Serum Exosomes Derived from Irritable Bowel Syndrome Patient Increase Cell Permeability via Regulating miR-148b-5p/RGS2 Signaling in Human Colonic Epithelium CellsRead the full article
Gastroenterology Research and Practice provides a forum for researchers and clinicians working in the areas of gastroenterology, hepatology, pancreas and biliary, and related cancers.
Chief Editor, Dr Kahaleh’s research is focused on interventional endoscopy and the use of new devices to diagnose and treat biliary and pancreatic diseases primarily focusing on preventing and treating complications of advanced endoscopic procedures.
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The Neutrophil-to-Monocyte Ratio and Platelet-to-White Blood Cell Ratio Represent Novel Prognostic Markers in Patients with Pancreatic Cancer
Background. Inflammation plays an important role in the development of tumors. Several serum based-markers and ratios have been investigated for their prognostic value in pancreatic cancer. However, the prognostic value of the neutrophil-to-monocyte ratio (NMR) and platelet-to-white blood cell ratio (PWR) for patients with pancreatic cancer has scarcely been investigated. Methods. From October 2013 to November 2018, a retrospective cohort study was performed on 269 pancreatic cancer patients without treatment. Receiver operating characteristic curves were generated, and areas under the curve were compared for the evaluation of the discriminatory ability of inflammation-based prognostic scoring systems. Kaplan-Meier curves and the Cox proportional hazard model were employed to analyze the relationships among NMR, PWR, and overall survival (OS). Results. The optimal cutoff values of NMR and PWR were 48 and 6, respectively. In univariate analysis, the survival time of and was shorter than that of and in patients with pancreatic cancer (). In Cox univariate and multivariate analyses, NMR (hazard ratio (HR), 9.095; 95% confidence interval (CI), 3.64–22.72; ) and PWR (HR, 8.230; 95% CI, 3.32–20.43; ) were significantly correlated with OS. Conclusions. The current study demonstrated that NMR and PWR may serve as novel and promising inflammatory prognostic scores for patients with pancreatic cancer. Elevated NMR (>48) and depressed PWR (<6) were independently associated with poor prognosis in patients with pancreatic cancer.
Effect of Direct-Acting Antiviral Therapy on Thrombocytopenic Patients with Hepatitis C Virus-Related Chronic Liver Disease
Background and Aims. Thrombocytopenia is a common complication in patients with chronic hepatitis C virus (HCV) that increases the risk of bleeding. We aimed to analyze the hematologic effects of the new direct-acting antiviral (DAA) therapy, particularly on the platelet count in chronic HCV-infected patients with thrombocytopenia. Patients and Methods. One hundred thrombocytopenic patients chronically infected with HCV were included in a prospective study. All patients were eligible for receiving anti-HCV treatment with sofosbuvir-based regimens for 12 weeks, according to the protocol of the National Program for treatment of HCV in Egypt sponsored by the Ministry of Health. Results. At the end of treatment (EOT), there was a highly significant increase in platelet count (), a significant increase in white blood cells (WBCs) count (), and a highly significant decrease in hemoglobin level () as compared to pretreatment levels. Patients with mild to moderate hepatic fibrosis had significantly higher median and interquartile range (IQR) platelet count at baseline and EOT than those with advanced fibrosis and cirrhosis ( and , respectively). There was more elevation in platelet count at EOT in patients with mild to moderate fibrosis than those with advanced fibrosis and cirrhosis. Out of the hundred patients, 73% showed improvement of platelet count, while 27% showed no improvement or even decrease in the platelet count. Conclusion. Sofosbuvir-based DAA therapy is a highly effective and safe treatment regimen that results in the improvement of platelet count in thrombocytopenic patients, particularly in mild to moderate stages of hepatic fibrosis.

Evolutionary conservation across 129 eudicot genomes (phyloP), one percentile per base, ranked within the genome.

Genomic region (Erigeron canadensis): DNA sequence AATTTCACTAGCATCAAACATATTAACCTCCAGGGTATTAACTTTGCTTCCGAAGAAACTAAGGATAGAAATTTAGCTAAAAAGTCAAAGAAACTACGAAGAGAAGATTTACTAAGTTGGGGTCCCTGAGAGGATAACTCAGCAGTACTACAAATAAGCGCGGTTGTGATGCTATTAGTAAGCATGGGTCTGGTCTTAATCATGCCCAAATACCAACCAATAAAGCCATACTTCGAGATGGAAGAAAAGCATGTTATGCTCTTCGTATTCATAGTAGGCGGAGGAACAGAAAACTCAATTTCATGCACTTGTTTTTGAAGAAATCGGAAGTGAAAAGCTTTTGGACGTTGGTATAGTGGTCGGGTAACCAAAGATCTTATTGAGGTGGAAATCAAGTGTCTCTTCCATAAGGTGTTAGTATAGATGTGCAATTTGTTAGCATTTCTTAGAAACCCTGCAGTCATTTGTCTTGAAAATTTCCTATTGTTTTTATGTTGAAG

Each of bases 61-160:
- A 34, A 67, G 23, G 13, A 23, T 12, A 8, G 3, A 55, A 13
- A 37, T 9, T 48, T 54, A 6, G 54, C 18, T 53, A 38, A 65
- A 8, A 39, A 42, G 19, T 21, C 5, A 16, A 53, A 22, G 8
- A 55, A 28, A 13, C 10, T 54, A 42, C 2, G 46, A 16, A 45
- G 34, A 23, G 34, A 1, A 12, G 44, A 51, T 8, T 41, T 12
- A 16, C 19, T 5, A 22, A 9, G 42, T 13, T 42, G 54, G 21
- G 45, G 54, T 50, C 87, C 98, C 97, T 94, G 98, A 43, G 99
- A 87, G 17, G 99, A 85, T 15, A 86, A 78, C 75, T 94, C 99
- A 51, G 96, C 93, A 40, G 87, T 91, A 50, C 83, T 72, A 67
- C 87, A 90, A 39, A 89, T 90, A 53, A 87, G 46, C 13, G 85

Neuroendocrine Neoplasms of the Gallbladder: A Clinicopathological Analysis of 13 Patients and a Review of the Literature
Objectives. Mixed neuroendocrine–non-neuroendocrine neoplasms (MiNENs) are rare gallbladder neuroendocrine neoplasms (GB-NENs). This study is aimed at investigating the clinicopathological features of GB-NENs and identifying prognostic factors related to overall survival (OS) of GB-MiNENs. Methods. The clinical data and pathological features of 13 patients with GB-NENs in our hospital were retrospectively reviewed. Additionally, 41 GB-MiNENs cases reported in English literature were reviewed and survival analysis was performed. Results. The mean age of thirteen patients (6 males and 7 females) with GB-NENs was 57.2 years (range: 35-75 years). Two patients were diagnosed with NET grade 1 (G1), two patients with NEC (), and nine patients with MiNENs. Of these 9 patients with MiNENs, 8 had composite tumors and 1 had amphicrine carcinoma. Microscopically, the adenocarcinoma component was located in the surface mucosa, and the neuroendocrine component was in the area of deep invasion, liver infiltration, and lymph node metastasis. Total analysis of 41 GB-MiNENs showed that patients were mainly elderly women (female/male ratio, 2.4 : 1.0; median age, 60 years). Kaplan-Meier’s analysis demonstrated that liver metastasis and TNM stage III-IV were associated with decreased OS (), whereas age, sex, tumor size, grade of the neuroendocrine component, lymph node metastasis, and adjuvant chemotherapy were not significantly prognostic indicators of OS. Multivariate analysis identified liver metastasis (, , ) as an independent unfavorable prognostic factor. Conclusions. GB-MiNENs were the most common type of GB-NENs in our case series, and neuroendocrine components exhibited more aggressive lymph node metastasis and local invasion than adenocarcinoma. Liver metastasis was a poor prognostic indicator in GB-MiNENs patients.